Blenheim Palace is hosting a new exhibition showcasing Winston Churchill’s love of painting and lifelong friendship with renowned Anglo-French artist Paul Maze, the official painter of the Queen’s Coronation in 1953.
Companions of the Brush: Paul Maze & Winston Churchill runs from 09 July to 13 November in the newly refurbished Palace Exhibition Suite. The exhibition is being staged in association with Zuleika Gallery and curated by Lizzie Collins and Philippa Hogan Hern.
It features paintings by both men from the Duke of Marlborough’s private collection, alongside loans from the Estate of Paul Maze, other private collections, personal effects, and archive material.
It also includes the set of toy lead soldiers that Maze gave to the nine-year-old John Spencer-Churchill, future 11th Duke of Marlborough, as a 1935 Christmas gift at the suggestion of Winston, who was himself born at Blenheim.
Maze was affectionately referred to as ‘The Cher Maitre’ and ‘Companion of the brush’ by Churchill’s family. The pair first met in the trenches on the Western Front in 1915/6.
Their shared love of painting was to lead to a life-long friendship and artistic mentorship with frequent reunions at Blenheim Palace, Chartwell and the Chateau of St-Georges-Motel in Normandy, home of Consuelo Balsan, the former 9th Duchess of Marlborough.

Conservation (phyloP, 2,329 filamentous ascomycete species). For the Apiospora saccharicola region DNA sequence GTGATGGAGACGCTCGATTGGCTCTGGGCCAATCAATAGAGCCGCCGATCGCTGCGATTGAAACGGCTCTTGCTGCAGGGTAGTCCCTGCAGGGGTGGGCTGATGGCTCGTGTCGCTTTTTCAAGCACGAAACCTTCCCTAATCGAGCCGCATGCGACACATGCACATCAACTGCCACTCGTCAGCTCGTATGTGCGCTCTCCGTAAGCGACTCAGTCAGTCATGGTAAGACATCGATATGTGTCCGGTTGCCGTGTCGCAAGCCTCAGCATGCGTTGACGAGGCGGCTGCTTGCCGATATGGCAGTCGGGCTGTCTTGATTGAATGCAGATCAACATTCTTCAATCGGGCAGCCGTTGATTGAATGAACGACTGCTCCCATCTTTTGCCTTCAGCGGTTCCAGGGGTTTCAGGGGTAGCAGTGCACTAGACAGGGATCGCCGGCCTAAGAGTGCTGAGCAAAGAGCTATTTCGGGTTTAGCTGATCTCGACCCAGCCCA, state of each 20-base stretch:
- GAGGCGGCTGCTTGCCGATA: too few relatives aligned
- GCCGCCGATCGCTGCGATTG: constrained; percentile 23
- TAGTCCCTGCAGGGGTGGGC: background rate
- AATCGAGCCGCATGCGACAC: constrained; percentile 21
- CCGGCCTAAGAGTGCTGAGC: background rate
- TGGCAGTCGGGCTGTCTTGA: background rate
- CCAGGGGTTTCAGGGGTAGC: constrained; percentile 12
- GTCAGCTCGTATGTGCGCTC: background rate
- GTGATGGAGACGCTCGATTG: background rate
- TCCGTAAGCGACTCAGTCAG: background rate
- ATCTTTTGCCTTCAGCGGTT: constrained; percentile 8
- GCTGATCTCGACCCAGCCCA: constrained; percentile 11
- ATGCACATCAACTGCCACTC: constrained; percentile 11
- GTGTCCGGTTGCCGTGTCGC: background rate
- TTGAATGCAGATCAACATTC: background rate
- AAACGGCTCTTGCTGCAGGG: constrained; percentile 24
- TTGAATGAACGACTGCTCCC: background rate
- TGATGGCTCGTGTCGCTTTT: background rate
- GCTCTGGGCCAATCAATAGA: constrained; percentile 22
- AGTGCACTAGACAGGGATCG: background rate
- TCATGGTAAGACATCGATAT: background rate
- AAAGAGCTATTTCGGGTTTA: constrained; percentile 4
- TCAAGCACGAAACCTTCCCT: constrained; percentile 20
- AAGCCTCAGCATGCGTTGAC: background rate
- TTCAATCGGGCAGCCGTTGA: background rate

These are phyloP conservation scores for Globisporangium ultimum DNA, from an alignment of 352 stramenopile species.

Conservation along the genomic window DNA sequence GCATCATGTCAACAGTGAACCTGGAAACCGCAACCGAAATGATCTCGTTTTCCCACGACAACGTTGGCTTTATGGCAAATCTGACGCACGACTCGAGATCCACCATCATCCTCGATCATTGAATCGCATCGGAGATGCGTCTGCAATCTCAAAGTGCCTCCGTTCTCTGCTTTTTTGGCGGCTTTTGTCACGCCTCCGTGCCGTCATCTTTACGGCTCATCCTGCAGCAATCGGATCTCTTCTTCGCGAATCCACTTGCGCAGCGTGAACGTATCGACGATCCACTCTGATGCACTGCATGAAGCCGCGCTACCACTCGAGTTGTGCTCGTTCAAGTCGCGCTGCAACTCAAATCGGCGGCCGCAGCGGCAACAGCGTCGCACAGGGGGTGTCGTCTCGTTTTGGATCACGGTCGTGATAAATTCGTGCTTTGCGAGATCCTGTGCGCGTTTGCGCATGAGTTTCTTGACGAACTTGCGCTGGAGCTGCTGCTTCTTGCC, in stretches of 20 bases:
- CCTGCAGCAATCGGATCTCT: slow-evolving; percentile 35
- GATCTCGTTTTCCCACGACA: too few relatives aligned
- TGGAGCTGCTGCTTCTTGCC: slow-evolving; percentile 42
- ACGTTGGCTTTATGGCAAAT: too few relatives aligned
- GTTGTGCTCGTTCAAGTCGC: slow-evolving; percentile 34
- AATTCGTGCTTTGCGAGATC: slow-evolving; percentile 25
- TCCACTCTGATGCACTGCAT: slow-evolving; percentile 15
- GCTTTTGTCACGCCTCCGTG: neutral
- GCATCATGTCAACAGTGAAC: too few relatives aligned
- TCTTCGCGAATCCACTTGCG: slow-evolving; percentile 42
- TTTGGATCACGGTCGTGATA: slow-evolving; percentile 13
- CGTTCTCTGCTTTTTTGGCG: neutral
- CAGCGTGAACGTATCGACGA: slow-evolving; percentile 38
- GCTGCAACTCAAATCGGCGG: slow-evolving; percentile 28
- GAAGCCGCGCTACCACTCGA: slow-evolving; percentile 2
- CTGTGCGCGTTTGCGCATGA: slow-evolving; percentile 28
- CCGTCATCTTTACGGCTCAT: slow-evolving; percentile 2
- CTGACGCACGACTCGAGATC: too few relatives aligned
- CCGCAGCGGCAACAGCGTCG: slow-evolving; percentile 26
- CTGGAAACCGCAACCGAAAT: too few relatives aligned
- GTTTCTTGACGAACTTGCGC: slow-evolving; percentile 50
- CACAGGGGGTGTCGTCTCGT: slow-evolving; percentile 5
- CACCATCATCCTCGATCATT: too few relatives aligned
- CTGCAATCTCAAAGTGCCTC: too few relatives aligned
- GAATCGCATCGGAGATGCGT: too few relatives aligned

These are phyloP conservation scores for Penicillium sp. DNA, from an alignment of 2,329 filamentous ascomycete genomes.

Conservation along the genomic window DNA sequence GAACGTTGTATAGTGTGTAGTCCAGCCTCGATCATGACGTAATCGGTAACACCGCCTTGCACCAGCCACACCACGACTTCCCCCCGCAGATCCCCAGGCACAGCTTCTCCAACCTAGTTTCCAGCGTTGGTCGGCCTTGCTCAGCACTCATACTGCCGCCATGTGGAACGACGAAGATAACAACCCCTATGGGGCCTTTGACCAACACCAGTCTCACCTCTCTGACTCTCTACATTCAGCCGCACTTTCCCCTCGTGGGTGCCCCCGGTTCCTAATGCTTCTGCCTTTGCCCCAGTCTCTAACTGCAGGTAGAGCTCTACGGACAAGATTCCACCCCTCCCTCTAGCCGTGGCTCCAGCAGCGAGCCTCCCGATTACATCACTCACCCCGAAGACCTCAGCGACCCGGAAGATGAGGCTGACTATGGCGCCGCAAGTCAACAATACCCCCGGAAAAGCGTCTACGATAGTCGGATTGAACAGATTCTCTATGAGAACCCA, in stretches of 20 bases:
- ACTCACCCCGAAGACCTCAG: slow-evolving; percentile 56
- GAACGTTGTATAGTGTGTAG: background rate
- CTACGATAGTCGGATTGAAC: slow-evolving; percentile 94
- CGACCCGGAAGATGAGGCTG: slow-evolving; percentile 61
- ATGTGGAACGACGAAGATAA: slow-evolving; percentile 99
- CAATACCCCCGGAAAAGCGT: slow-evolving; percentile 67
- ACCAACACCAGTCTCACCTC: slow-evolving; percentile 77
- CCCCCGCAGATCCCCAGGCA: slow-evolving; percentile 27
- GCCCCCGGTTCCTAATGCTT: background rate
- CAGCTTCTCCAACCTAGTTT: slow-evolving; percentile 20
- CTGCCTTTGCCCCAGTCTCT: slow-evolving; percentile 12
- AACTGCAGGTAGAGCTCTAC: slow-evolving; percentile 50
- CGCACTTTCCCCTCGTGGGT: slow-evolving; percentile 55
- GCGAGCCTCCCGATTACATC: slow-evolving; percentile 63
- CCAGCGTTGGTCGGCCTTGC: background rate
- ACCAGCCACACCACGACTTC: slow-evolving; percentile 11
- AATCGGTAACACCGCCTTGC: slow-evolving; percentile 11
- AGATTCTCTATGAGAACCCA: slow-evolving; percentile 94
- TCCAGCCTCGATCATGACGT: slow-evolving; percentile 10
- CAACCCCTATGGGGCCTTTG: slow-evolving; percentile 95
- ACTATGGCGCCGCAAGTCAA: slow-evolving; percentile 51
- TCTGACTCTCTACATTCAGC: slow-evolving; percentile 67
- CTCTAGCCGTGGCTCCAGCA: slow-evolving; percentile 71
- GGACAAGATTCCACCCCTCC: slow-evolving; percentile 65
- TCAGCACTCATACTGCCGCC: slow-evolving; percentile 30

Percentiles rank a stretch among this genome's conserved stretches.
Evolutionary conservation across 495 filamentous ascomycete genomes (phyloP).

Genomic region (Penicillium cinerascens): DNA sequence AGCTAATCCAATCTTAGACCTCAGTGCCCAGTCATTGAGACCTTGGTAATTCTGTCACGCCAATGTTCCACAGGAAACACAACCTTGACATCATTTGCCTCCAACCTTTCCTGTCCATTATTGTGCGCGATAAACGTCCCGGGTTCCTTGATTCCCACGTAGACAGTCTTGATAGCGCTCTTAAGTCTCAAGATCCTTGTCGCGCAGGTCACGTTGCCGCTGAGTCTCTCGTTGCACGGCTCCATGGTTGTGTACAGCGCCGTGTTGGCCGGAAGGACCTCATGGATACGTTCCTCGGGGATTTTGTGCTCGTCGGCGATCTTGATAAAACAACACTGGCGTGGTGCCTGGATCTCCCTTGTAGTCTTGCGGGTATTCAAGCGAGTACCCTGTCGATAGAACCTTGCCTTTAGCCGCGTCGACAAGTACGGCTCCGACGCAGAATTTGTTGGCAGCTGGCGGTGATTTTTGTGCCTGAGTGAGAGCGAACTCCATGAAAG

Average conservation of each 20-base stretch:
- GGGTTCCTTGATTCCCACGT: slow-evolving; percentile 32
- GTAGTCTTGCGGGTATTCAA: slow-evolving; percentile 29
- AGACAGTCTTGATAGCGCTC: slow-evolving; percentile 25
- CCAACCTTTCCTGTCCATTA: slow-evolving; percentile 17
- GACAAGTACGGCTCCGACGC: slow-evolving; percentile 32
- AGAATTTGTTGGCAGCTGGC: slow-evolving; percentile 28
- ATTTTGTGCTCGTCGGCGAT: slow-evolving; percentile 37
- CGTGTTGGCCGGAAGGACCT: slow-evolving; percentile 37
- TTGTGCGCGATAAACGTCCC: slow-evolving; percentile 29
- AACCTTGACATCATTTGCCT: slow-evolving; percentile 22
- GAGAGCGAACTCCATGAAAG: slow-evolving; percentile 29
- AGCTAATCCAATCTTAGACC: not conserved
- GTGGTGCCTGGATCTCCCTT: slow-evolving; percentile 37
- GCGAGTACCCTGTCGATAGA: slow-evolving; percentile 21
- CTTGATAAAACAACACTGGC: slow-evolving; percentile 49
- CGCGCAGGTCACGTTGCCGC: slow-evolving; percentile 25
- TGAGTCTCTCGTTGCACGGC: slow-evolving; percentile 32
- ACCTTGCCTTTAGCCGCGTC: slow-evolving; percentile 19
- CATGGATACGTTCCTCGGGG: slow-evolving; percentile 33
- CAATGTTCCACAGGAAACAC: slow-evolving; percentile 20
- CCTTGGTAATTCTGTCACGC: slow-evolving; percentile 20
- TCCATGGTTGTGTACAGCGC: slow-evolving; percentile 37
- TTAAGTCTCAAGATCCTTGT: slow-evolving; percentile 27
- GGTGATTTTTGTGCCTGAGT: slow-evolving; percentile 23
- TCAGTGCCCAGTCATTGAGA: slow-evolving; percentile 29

Often referred to as ‘the last of the Post-Impressionists’, Maze particularly enjoyed capturing London views, still life, the English countryside and the English Season – Race meetings, Trooping the Colour, Henley Eights and Cowes Week.
He was invited to record the funeral of King George VI on 15 February 1952 and was the official painter of HM the Queen Elizabeth II’s Coronation on 02 June 1953.
Paul Lucien Maze DCM MM (1887-1979) was born in Le Havre and learnt the rudiments of painting from family friends, including Georges Braque, Raoul Dufy, Claude Monet and Camille Pissarro.
Aged 14, Maze was sent to school at Haendel College in Southampton, and it was during his time there that he began a life-long affair with all things English.
When war broke out in 1914, Maze joined the Royal Scots Greys initially as an interpreter and was later transferred to the British 5th Army Headquarters’ staff, where he was a liaison officer and artist.
He was awarded the Distinguished Conduct Medal and Military Medal with bar as well as the French Croix de Guerre and, later on, the Legion d’honneur. In 1934 Heinemann published Maze’s recollections of the First World War – A Frenchman in Khaki with a preface by Winston Churchill.
In 1920 he was naturalised as a British subject when he married Margaret Nelson. He divorced in 1950 and married Jessie Lawrie, and moved to Mill Cottage, Treyford in West Sussex.
Maze exhibited in London, Paris and New York and his work is held in major British and US private collections and public institutions, including Tate, The Fitzwilliam Museum, Glasgow Art Gallery and Museum, Henley River & Rowing Museum and The Government Art Collection.